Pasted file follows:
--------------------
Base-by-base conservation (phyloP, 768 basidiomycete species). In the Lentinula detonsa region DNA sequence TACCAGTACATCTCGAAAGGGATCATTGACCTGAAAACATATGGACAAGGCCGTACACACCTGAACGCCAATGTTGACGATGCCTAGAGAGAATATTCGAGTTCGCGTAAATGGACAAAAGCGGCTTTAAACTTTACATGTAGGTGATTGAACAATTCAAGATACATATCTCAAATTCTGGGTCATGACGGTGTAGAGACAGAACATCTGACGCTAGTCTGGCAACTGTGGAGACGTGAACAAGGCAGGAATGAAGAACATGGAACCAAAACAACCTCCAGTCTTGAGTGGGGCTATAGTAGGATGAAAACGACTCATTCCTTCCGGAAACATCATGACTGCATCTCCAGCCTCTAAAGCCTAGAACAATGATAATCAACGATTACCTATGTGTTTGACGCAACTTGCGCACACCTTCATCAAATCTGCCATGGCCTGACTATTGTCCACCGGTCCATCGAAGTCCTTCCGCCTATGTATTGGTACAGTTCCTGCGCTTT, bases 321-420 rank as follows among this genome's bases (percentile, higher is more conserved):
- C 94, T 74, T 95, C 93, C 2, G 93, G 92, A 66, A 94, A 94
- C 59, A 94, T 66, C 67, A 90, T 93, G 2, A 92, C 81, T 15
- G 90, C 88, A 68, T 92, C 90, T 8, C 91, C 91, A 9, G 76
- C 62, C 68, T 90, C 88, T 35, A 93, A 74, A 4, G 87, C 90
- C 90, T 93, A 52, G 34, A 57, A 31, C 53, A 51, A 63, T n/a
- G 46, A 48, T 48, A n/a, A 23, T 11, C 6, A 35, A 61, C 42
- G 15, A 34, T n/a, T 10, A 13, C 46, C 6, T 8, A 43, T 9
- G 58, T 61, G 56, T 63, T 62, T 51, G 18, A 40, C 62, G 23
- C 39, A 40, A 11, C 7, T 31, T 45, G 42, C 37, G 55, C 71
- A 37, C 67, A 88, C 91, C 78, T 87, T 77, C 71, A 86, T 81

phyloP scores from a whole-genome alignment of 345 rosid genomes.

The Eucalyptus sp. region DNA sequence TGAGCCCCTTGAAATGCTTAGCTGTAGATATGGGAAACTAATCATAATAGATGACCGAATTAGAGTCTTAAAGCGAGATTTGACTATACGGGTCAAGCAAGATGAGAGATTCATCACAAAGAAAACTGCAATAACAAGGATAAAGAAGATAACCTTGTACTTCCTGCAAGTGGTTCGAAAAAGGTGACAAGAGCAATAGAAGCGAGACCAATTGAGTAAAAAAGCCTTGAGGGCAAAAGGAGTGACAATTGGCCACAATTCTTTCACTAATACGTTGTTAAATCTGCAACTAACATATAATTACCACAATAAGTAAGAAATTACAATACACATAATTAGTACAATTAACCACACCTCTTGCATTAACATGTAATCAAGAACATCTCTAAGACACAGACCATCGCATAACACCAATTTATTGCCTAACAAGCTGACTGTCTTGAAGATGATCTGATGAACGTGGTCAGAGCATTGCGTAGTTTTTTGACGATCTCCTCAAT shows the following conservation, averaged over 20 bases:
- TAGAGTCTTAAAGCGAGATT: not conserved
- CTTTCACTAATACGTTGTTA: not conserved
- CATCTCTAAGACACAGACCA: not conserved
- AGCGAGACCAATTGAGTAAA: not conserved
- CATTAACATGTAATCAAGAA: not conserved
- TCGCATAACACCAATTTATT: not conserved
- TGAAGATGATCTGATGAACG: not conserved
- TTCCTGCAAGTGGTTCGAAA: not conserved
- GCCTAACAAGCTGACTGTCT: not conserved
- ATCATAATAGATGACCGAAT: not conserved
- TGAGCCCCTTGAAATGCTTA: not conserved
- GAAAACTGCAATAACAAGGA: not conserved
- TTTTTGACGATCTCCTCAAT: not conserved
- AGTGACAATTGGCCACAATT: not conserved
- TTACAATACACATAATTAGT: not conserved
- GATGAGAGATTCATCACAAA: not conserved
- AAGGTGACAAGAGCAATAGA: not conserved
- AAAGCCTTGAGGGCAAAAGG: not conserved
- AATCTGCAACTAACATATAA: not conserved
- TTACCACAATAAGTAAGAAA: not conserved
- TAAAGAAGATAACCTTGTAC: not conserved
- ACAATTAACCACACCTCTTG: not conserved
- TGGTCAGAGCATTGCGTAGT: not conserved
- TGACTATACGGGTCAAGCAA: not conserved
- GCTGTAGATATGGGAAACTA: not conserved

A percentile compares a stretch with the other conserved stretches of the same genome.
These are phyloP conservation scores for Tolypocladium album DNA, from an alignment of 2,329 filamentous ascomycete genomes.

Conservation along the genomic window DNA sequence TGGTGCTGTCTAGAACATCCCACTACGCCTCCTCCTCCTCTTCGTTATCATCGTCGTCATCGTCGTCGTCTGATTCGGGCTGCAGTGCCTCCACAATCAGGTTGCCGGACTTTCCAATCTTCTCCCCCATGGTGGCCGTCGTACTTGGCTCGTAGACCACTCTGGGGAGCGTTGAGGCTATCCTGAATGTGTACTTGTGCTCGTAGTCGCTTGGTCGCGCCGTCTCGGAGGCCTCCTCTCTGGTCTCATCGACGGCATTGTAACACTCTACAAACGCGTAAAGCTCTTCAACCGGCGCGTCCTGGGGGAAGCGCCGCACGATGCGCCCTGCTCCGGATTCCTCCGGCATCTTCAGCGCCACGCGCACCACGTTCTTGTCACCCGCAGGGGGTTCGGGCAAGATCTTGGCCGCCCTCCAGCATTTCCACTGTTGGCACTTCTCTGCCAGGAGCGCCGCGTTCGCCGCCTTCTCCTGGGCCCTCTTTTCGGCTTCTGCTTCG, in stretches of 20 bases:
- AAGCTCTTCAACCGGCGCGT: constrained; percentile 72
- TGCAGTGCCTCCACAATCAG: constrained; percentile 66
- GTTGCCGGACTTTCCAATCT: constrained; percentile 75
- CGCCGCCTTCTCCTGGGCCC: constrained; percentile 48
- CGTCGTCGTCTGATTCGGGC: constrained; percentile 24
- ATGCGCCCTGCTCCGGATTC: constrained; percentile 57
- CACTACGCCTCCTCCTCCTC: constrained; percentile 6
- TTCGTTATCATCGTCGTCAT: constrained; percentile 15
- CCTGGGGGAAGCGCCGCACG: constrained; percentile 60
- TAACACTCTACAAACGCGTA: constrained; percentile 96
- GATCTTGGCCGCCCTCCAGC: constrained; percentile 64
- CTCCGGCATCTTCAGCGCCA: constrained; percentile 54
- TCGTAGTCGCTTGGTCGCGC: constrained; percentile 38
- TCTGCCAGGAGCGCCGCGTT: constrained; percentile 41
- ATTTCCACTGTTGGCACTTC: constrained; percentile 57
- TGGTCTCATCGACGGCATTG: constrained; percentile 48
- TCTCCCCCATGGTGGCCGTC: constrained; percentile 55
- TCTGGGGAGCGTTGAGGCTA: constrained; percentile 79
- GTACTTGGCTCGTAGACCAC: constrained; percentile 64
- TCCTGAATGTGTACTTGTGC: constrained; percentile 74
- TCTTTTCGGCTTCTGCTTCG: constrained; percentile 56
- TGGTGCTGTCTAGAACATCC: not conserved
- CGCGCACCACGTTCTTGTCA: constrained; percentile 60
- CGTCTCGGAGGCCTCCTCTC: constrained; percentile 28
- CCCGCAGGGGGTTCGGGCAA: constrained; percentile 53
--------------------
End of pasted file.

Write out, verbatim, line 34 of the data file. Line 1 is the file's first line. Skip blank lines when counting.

- TAAAGAAGATAACCTTGTAC: not conserved